Japan’s Machinery Orders Fall For First Time In 3 Months.

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Japan’s core machinery orders slipped for the first time in three months in May. Hurting hopes that a pickup in business spending would offset pressure on an economy struggling; with surging costs of energy and other imports due to a weak yen.

Core orders a highly volatile data series regarded as an indicator of capital spending in the coming 6 to 9 months; lost 5.6% in May, posting their first drop in three months, Cabinet Office data showed on Monday.
It was almost exactly in line with economists’ median estimate of a 5.5% contraction and followed a 10.8% jump. Japanese firms could delay spending due to persistent constraints in the supply of chips, parts, rising energy and raw material prices.

Compared with a year earlier, core orders, which exclude volatile numbers from shipping and electric power utilities; gained 7.4% in May, the data found.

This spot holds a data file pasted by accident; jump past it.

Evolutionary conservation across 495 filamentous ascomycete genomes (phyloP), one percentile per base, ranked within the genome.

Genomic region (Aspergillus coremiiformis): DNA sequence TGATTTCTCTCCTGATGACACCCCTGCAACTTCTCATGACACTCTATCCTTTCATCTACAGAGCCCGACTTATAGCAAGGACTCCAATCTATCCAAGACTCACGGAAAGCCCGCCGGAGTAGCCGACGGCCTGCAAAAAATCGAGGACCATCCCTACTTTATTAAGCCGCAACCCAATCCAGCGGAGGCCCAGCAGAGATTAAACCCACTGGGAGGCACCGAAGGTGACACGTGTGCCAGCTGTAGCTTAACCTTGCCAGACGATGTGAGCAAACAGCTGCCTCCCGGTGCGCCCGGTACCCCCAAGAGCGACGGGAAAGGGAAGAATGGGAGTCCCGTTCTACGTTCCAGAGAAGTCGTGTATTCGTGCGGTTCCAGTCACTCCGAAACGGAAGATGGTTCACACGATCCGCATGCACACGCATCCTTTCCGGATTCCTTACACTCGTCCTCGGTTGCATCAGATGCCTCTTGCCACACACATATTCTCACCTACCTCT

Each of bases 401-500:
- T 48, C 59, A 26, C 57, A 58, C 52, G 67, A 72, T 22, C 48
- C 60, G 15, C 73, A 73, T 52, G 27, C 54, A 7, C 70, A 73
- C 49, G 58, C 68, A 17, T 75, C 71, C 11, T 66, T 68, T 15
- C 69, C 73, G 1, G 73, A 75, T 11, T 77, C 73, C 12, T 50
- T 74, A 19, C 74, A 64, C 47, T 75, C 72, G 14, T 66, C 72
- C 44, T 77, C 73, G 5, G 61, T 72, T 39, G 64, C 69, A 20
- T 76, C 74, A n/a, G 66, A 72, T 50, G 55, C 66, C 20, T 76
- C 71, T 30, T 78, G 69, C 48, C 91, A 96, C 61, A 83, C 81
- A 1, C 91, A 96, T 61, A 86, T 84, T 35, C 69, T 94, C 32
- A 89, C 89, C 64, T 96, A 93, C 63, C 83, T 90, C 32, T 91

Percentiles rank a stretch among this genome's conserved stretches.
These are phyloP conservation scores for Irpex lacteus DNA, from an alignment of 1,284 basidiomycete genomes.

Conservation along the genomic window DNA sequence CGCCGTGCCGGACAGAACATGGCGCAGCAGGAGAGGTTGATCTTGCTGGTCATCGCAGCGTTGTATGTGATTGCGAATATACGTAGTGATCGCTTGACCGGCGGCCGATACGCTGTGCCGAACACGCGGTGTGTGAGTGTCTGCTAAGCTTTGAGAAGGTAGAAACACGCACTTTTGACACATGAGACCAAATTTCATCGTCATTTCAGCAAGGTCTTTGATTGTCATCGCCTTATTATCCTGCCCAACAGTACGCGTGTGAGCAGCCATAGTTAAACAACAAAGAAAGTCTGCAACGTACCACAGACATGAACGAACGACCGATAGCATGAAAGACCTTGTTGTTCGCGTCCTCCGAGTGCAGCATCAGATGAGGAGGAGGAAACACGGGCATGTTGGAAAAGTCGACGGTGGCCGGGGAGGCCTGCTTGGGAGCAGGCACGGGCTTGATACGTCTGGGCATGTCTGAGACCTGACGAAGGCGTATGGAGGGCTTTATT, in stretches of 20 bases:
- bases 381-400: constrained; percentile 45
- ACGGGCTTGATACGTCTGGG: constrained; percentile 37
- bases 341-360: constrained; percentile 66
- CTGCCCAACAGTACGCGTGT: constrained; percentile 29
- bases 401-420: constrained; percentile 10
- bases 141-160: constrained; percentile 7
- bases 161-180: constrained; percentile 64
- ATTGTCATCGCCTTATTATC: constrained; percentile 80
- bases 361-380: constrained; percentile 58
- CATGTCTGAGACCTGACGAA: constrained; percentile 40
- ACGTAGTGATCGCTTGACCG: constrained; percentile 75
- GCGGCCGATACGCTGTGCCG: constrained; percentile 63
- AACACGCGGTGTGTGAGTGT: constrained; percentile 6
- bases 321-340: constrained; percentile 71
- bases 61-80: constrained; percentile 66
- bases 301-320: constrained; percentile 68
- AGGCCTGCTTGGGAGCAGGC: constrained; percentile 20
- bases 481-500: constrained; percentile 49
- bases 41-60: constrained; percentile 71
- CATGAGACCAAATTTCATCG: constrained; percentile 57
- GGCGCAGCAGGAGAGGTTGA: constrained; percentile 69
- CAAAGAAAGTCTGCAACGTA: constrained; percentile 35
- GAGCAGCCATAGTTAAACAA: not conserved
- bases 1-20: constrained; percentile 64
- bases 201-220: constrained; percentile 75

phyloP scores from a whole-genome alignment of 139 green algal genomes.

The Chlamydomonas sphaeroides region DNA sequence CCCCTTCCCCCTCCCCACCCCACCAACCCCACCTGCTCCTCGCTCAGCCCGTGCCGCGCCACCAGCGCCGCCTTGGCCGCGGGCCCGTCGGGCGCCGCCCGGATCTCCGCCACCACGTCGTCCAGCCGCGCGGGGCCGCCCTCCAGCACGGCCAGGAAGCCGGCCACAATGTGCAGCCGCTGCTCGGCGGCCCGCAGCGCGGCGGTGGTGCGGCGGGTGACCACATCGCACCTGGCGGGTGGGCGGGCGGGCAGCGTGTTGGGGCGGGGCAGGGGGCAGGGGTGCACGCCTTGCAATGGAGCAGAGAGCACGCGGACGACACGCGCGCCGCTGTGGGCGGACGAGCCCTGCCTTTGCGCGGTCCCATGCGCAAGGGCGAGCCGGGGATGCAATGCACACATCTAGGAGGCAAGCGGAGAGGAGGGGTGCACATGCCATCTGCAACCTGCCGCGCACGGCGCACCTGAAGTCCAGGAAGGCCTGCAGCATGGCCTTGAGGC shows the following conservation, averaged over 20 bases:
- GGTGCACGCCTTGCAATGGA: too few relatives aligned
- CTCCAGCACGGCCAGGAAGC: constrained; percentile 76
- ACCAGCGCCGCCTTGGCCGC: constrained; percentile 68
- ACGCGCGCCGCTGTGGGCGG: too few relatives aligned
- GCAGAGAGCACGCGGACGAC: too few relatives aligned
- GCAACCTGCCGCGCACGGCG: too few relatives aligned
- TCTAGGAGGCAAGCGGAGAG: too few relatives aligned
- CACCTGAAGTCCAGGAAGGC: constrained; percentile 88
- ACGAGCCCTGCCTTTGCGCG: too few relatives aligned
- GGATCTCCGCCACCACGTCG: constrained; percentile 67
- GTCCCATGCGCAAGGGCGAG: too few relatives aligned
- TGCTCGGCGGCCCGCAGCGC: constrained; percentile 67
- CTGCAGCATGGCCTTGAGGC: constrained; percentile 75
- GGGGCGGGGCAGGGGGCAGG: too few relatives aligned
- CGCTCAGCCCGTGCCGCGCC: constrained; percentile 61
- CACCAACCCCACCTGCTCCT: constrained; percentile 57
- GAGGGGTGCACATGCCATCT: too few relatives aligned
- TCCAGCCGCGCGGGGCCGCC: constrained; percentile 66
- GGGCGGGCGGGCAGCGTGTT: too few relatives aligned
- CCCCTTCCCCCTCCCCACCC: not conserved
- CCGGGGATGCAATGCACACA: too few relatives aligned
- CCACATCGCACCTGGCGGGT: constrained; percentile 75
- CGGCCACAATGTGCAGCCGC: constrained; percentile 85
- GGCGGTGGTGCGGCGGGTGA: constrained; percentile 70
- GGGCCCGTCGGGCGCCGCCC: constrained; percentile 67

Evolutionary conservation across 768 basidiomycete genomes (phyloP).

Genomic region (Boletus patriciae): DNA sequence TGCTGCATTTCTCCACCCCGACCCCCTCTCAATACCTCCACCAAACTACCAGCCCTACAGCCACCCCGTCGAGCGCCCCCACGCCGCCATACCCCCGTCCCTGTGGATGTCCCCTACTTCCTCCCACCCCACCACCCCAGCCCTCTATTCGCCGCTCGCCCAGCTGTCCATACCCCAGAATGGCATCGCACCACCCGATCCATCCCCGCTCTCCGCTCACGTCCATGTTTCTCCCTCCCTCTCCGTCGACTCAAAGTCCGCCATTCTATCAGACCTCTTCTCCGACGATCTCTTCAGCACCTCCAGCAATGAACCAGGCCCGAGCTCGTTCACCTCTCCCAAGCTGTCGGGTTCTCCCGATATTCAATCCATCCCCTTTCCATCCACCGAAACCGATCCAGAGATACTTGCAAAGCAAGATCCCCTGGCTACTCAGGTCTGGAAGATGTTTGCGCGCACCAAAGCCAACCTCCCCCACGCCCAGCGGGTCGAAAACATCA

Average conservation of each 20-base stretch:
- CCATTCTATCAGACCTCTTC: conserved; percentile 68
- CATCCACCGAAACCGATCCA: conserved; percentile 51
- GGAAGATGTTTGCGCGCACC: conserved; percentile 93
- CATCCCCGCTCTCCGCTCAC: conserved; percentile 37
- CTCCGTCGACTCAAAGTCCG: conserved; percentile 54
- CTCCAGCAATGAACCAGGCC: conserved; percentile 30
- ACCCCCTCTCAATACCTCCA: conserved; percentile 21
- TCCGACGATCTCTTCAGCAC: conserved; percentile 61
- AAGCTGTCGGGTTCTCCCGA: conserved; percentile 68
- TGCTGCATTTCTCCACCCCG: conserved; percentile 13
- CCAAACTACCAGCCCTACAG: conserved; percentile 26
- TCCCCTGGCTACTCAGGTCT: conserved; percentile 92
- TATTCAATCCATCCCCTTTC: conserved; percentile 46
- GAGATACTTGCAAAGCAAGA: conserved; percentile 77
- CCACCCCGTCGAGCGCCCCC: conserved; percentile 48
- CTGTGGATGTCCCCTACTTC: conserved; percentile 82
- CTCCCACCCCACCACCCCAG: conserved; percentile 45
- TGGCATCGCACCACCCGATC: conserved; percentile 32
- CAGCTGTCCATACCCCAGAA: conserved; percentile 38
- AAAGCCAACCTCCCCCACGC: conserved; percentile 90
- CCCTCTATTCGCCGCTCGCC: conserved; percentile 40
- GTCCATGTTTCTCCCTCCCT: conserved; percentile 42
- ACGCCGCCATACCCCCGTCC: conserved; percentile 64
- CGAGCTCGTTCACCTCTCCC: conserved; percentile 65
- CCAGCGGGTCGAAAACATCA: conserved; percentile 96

By sector, orders from manufacturers contracted 9.8% month-on-month, weighed by electrical machinery; while those from non-manufacturers saw a 4.1% decline; pulled down by a drop in orders from the transportation and postal sub-sector.
The government kept its assessment on machinery orders unchanged, saying they were showing signs of picking up.

The world’s third-largest economy faces headwinds from soaring import costs and a heavy-handed pandemic response in China, which could hurt consumption and output in the quarter.

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